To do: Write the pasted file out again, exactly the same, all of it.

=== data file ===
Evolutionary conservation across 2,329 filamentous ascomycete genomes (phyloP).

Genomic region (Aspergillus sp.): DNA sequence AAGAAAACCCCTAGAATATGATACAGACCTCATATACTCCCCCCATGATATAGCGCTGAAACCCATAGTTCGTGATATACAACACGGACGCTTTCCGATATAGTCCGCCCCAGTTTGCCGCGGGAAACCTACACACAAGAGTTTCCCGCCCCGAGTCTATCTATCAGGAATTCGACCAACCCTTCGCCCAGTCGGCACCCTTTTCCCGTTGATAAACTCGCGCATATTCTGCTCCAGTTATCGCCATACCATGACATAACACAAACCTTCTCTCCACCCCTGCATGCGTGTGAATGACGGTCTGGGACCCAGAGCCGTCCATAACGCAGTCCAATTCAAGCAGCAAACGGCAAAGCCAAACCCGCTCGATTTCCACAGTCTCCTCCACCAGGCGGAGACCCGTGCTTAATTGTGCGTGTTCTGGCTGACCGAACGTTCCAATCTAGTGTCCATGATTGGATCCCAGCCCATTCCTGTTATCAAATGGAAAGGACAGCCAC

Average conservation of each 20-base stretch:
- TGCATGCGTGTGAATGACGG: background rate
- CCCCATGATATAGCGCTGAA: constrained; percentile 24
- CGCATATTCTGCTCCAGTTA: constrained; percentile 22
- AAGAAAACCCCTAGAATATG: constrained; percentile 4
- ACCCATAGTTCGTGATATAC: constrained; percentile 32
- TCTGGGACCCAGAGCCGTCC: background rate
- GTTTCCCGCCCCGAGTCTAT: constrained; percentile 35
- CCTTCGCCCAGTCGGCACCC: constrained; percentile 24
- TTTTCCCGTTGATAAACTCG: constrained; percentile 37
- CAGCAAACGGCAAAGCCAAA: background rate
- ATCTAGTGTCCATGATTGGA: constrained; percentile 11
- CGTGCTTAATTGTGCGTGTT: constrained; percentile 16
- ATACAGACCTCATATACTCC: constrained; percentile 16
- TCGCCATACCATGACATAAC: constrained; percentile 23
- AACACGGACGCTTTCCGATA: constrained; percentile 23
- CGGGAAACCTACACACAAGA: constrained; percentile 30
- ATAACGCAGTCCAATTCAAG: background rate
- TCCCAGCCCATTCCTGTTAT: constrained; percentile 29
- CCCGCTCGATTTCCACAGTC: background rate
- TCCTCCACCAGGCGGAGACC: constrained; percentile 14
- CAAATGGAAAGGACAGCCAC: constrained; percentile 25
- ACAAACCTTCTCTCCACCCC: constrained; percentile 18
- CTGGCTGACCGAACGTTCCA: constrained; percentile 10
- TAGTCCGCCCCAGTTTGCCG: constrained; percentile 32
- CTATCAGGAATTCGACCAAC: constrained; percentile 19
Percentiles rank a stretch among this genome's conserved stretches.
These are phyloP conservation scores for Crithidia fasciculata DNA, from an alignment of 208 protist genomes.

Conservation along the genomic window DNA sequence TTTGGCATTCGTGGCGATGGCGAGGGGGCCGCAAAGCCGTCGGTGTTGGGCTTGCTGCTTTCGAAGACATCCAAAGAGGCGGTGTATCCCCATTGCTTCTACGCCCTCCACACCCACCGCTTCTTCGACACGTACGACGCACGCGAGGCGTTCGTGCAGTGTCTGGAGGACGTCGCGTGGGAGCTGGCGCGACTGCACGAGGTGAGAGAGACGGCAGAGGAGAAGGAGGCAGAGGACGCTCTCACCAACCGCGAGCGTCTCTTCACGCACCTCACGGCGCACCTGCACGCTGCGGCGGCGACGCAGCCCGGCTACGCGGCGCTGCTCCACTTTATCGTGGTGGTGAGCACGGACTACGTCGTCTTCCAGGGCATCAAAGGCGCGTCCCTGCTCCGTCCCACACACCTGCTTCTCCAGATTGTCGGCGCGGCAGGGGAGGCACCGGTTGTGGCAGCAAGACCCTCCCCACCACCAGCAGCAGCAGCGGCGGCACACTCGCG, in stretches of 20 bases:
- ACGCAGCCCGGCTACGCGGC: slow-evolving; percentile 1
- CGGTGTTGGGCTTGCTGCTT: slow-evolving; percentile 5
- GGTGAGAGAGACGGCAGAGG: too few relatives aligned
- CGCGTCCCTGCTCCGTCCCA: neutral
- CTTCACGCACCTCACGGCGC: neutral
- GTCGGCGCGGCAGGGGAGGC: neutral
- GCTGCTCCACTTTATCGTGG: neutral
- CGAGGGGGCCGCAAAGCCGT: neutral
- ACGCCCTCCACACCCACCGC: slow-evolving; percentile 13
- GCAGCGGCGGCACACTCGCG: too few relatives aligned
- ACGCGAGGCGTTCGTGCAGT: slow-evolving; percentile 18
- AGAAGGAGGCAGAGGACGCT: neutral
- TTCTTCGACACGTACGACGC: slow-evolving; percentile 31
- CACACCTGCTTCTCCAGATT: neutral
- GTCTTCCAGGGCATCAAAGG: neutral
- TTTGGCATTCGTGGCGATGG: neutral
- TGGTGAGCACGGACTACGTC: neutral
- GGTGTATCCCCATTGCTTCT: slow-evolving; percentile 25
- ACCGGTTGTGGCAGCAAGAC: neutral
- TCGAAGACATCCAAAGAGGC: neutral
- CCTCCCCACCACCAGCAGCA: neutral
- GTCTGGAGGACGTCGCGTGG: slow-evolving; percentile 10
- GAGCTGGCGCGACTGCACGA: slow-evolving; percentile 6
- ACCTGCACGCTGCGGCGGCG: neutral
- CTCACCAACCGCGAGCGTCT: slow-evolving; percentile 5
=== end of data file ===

Evolutionary conservation across 2,329 filamentous ascomycete genomes (phyloP).

Genomic region (Aspergillus sp.): DNA sequence AAGAAAACCCCTAGAATATGATACAGACCTCATATACTCCCCCCATGATATAGCGCTGAAACCCATAGTTCGTGATATACAACACGGACGCTTTCCGATATAGTCCGCCCCAGTTTGCCGCGGGAAACCTACACACAAGAGTTTCCCGCCCCGAGTCTATCTATCAGGAATTCGACCAACCCTTCGCCCAGTCGGCACCCTTTTCCCGTTGATAAACTCGCGCATATTCTGCTCCAGTTATCGCCATACCATGACATAACACAAACCTTCTCTCCACCCCTGCATGCGTGTGAATGACGGTCTGGGACCCAGAGCCGTCCATAACGCAGTCCAATTCAAGCAGCAAACGGCAAAGCCAAACCCGCTCGATTTCCACAGTCTCCTCCACCAGGCGGAGACCCGTGCTTAATTGTGCGTGTTCTGGCTGACCGAACGTTCCAATCTAGTGTCCATGATTGGATCCCAGCCCATTCCTGTTATCAAATGGAAAGGACAGCCAC

Average conservation of each 20-base stretch:
- TGCATGCGTGTGAATGACGG: background rate
- CCCCATGATATAGCGCTGAA: constrained; percentile 24
- CGCATATTCTGCTCCAGTTA: constrained; percentile 22
- AAGAAAACCCCTAGAATATG: constrained; percentile 4
- ACCCATAGTTCGTGATATAC: constrained; percentile 32
- TCTGGGACCCAGAGCCGTCC: background rate
- GTTTCCCGCCCCGAGTCTAT: constrained; percentile 35
- CCTTCGCCCAGTCGGCACCC: constrained; percentile 24
- TTTTCCCGTTGATAAACTCG: constrained; percentile 37
- CAGCAAACGGCAAAGCCAAA: background rate
- ATCTAGTGTCCATGATTGGA: constrained; percentile 11
- CGTGCTTAATTGTGCGTGTT: constrained; percentile 16
- ATACAGACCTCATATACTCC: constrained; percentile 16
- TCGCCATACCATGACATAAC: constrained; percentile 23
- AACACGGACGCTTTCCGATA: constrained; percentile 23
- CGGGAAACCTACACACAAGA: constrained; percentile 30
- ATAACGCAGTCCAATTCAAG: background rate
- TCCCAGCCCATTCCTGTTAT: constrained; percentile 29
- CCCGCTCGATTTCCACAGTC: background rate
- TCCTCCACCAGGCGGAGACC: constrained; percentile 14
- CAAATGGAAAGGACAGCCAC: constrained; percentile 25
- ACAAACCTTCTCTCCACCCC: constrained; percentile 18
- CTGGCTGACCGAACGTTCCA: constrained; percentile 10
- TAGTCCGCCCCAGTTTGCCG: constrained; percentile 32
- CTATCAGGAATTCGACCAAC: constrained; percentile 19
Percentiles rank a stretch among this genome's conserved stretches.
These are phyloP conservation scores for Crithidia fasciculata DNA, from an alignment of 208 protist genomes.

Conservation along the genomic window DNA sequence TTTGGCATTCGTGGCGATGGCGAGGGGGCCGCAAAGCCGTCGGTGTTGGGCTTGCTGCTTTCGAAGACATCCAAAGAGGCGGTGTATCCCCATTGCTTCTACGCCCTCCACACCCACCGCTTCTTCGACACGTACGACGCACGCGAGGCGTTCGTGCAGTGTCTGGAGGACGTCGCGTGGGAGCTGGCGCGACTGCACGAGGTGAGAGAGACGGCAGAGGAGAAGGAGGCAGAGGACGCTCTCACCAACCGCGAGCGTCTCTTCACGCACCTCACGGCGCACCTGCACGCTGCGGCGGCGACGCAGCCCGGCTACGCGGCGCTGCTCCACTTTATCGTGGTGGTGAGCACGGACTACGTCGTCTTCCAGGGCATCAAAGGCGCGTCCCTGCTCCGTCCCACACACCTGCTTCTCCAGATTGTCGGCGCGGCAGGGGAGGCACCGGTTGTGGCAGCAAGACCCTCCCCACCACCAGCAGCAGCAGCGGCGGCACACTCGCG, in stretches of 20 bases:
- ACGCAGCCCGGCTACGCGGC: slow-evolving; percentile 1
- CGGTGTTGGGCTTGCTGCTT: slow-evolving; percentile 5
- GGTGAGAGAGACGGCAGAGG: too few relatives aligned
- CGCGTCCCTGCTCCGTCCCA: neutral
- CTTCACGCACCTCACGGCGC: neutral
- GTCGGCGCGGCAGGGGAGGC: neutral
- GCTGCTCCACTTTATCGTGG: neutral
- CGAGGGGGCCGCAAAGCCGT: neutral
- ACGCCCTCCACACCCACCGC: slow-evolving; percentile 13
- GCAGCGGCGGCACACTCGCG: too few relatives aligned
- ACGCGAGGCGTTCGTGCAGT: slow-evolving; percentile 18
- AGAAGGAGGCAGAGGACGCT: neutral
- TTCTTCGACACGTACGACGC: slow-evolving; percentile 31
- CACACCTGCTTCTCCAGATT: neutral
- GTCTTCCAGGGCATCAAAGG: neutral
- TTTGGCATTCGTGGCGATGG: neutral
- TGGTGAGCACGGACTACGTC: neutral
- GGTGTATCCCCATTGCTTCT: slow-evolving; percentile 25
- ACCGGTTGTGGCAGCAAGAC: neutral
- TCGAAGACATCCAAAGAGGC: neutral
- CCTCCCCACCACCAGCAGCA: neutral
- GTCTGGAGGACGTCGCGTGG: slow-evolving; percentile 10
- GAGCTGGCGCGACTGCACGA: slow-evolving; percentile 6
- ACCTGCACGCTGCGGCGGCG: neutral
- CTCACCAACCGCGAGCGTCT: slow-evolving; percentile 5